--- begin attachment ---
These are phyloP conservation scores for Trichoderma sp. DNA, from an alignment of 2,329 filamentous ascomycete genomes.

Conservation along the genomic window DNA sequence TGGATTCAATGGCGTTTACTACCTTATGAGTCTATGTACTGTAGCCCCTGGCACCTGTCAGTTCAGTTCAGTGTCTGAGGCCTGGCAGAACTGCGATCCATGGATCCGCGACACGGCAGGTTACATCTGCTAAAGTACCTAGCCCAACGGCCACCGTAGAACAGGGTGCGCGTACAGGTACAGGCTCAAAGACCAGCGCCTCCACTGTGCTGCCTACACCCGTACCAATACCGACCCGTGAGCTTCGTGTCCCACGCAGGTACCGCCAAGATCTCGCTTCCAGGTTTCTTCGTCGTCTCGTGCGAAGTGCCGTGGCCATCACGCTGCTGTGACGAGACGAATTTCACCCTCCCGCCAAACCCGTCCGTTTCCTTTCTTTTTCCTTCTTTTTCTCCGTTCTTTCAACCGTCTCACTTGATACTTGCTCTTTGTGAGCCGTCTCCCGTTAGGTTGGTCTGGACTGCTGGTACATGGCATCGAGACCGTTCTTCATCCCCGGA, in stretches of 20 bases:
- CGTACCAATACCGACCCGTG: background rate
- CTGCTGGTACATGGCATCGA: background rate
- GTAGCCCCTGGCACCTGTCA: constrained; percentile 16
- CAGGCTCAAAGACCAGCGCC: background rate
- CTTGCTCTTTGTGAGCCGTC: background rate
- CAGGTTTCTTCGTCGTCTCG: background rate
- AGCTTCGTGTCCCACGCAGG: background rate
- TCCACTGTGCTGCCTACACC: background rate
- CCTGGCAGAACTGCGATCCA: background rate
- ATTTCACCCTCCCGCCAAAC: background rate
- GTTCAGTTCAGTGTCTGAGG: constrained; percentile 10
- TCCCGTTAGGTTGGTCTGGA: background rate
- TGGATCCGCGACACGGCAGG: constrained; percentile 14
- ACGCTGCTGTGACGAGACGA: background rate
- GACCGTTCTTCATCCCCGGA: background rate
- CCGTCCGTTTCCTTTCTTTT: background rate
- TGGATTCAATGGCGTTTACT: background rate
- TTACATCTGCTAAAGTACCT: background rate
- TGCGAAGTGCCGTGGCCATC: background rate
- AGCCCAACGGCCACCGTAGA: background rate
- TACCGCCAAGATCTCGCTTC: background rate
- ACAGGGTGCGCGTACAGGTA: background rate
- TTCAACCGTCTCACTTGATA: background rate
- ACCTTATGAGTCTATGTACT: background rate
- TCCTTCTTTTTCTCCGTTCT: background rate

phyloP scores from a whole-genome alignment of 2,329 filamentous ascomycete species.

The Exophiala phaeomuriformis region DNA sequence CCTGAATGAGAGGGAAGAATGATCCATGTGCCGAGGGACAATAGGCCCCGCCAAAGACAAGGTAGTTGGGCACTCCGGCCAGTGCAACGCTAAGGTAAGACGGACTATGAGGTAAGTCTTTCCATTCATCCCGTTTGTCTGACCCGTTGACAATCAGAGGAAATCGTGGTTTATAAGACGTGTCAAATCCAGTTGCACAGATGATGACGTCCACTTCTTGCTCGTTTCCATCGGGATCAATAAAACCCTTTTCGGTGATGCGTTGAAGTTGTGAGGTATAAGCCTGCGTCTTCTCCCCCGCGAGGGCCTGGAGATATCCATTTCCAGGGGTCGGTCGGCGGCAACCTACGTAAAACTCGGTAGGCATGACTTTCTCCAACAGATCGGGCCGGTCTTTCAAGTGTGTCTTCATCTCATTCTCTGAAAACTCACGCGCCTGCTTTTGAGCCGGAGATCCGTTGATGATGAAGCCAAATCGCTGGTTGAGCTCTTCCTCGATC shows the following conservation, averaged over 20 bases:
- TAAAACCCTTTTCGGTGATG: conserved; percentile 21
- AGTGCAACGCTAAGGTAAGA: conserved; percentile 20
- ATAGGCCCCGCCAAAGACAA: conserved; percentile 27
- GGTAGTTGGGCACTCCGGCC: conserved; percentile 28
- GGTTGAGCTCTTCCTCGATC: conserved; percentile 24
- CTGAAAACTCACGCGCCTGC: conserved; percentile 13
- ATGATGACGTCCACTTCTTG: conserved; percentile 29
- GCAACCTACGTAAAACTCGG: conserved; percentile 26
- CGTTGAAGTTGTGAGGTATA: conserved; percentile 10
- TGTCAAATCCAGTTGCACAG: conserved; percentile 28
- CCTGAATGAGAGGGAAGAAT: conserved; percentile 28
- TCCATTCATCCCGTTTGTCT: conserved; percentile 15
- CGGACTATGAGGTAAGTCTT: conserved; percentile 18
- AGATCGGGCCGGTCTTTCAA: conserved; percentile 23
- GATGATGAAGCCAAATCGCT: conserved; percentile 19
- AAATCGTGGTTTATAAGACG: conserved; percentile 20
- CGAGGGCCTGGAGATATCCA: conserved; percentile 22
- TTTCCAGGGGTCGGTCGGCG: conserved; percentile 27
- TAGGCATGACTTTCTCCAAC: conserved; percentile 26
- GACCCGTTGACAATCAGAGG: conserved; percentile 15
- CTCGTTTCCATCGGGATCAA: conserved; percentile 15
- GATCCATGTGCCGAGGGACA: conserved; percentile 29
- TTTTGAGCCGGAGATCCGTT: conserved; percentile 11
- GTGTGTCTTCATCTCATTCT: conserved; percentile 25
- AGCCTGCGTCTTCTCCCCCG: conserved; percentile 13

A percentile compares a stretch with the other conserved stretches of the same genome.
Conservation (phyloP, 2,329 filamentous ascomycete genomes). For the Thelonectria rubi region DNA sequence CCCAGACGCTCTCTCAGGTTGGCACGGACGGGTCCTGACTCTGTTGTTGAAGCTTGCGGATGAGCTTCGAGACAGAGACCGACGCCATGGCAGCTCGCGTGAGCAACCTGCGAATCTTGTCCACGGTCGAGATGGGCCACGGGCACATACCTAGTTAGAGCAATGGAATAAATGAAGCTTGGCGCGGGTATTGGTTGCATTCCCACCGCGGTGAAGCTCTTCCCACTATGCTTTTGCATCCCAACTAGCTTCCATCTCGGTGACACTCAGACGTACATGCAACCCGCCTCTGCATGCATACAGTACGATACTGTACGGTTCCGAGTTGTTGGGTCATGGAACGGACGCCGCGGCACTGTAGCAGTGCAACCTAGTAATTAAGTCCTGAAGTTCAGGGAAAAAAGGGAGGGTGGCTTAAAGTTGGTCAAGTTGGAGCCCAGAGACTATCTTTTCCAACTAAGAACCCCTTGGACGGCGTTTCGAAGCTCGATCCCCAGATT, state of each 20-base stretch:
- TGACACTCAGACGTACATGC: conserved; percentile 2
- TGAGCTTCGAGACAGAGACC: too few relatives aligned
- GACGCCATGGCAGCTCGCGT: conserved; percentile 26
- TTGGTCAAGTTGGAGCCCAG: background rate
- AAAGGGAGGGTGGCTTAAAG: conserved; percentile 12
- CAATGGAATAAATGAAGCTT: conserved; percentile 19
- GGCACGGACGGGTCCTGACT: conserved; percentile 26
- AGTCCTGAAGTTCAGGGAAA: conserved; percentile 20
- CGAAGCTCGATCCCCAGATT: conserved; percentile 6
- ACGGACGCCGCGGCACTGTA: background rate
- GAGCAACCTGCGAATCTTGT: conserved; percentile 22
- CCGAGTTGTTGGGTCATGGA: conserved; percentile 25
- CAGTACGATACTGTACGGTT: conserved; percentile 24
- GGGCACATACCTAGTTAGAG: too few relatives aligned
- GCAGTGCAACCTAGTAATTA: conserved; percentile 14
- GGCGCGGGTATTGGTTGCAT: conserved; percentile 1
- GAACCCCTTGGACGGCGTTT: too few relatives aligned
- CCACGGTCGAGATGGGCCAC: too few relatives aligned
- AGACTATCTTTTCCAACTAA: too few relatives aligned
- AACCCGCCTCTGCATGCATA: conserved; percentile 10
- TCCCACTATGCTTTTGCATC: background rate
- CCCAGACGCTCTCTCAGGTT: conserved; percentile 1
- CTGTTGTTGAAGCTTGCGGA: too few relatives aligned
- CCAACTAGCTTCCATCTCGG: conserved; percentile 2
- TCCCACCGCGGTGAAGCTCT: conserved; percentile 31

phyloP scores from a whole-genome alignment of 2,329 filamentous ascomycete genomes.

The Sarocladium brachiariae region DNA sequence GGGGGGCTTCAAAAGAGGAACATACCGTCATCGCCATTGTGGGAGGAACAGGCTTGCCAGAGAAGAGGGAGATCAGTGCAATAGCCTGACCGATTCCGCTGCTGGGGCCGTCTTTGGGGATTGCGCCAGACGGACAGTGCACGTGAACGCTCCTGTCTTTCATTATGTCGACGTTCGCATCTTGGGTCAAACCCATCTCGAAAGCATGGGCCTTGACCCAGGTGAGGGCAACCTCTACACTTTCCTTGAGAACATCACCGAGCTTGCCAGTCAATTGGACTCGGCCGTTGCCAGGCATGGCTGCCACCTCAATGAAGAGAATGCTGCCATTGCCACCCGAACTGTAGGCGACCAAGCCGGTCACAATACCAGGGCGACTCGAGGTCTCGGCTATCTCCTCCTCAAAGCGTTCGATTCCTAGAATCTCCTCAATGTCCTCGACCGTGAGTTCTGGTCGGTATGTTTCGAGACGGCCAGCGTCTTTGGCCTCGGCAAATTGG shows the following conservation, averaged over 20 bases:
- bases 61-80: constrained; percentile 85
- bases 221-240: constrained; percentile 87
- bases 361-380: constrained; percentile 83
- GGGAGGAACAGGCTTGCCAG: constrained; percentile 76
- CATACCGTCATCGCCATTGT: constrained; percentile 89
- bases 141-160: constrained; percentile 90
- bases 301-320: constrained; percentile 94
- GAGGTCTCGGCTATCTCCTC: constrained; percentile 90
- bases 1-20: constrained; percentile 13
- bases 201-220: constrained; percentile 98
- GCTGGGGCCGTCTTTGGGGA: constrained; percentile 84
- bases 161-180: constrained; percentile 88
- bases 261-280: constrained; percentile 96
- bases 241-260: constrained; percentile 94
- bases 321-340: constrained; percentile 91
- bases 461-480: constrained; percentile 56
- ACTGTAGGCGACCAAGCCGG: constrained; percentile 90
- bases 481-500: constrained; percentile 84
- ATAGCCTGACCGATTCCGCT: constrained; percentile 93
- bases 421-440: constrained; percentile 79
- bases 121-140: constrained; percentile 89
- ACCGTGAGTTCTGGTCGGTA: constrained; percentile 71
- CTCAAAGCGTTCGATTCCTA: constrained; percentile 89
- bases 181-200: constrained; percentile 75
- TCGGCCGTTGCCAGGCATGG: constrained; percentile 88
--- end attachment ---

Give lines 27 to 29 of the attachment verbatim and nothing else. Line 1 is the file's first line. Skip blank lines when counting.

- TCCTTCTTTTTCTCCGTTCT: background rate

phyloP scores from a whole-genome alignment of 2,329 filamentous ascomycete species.

The Exophiala phaeomuriformis region DNA sequence CCTGAATGAGAGGGAAGAATGATCCATGTGCCGAGGGACAATAGGCCCCGCCAAAGACAAGGTAGTTGGGCACTCCGGCCAGTGCAACGCTAAGGTAAGACGGACTATGAGGTAAGTCTTTCCATTCATCCCGTTTGTCTGACCCGTTGACAATCAGAGGAAATCGTGGTTTATAAGACGTGTCAAATCCAGTTGCACAGATGATGACGTCCACTTCTTGCTCGTTTCCATCGGGATCAATAAAACCCTTTTCGGTGATGCGTTGAAGTTGTGAGGTATAAGCCTGCGTCTTCTCCCCCGCGAGGGCCTGGAGATATCCATTTCCAGGGGTCGGTCGGCGGCAACCTACGTAAAACTCGGTAGGCATGACTTTCTCCAACAGATCGGGCCGGTCTTTCAAGTGTGTCTTCATCTCATTCTCTGAAAACTCACGCGCCTGCTTTTGAGCCGGAGATCCGTTGATGATGAAGCCAAATCGCTGGTTGAGCTCTTCCTCGATC shows the following conservation, averaged over 20 bases: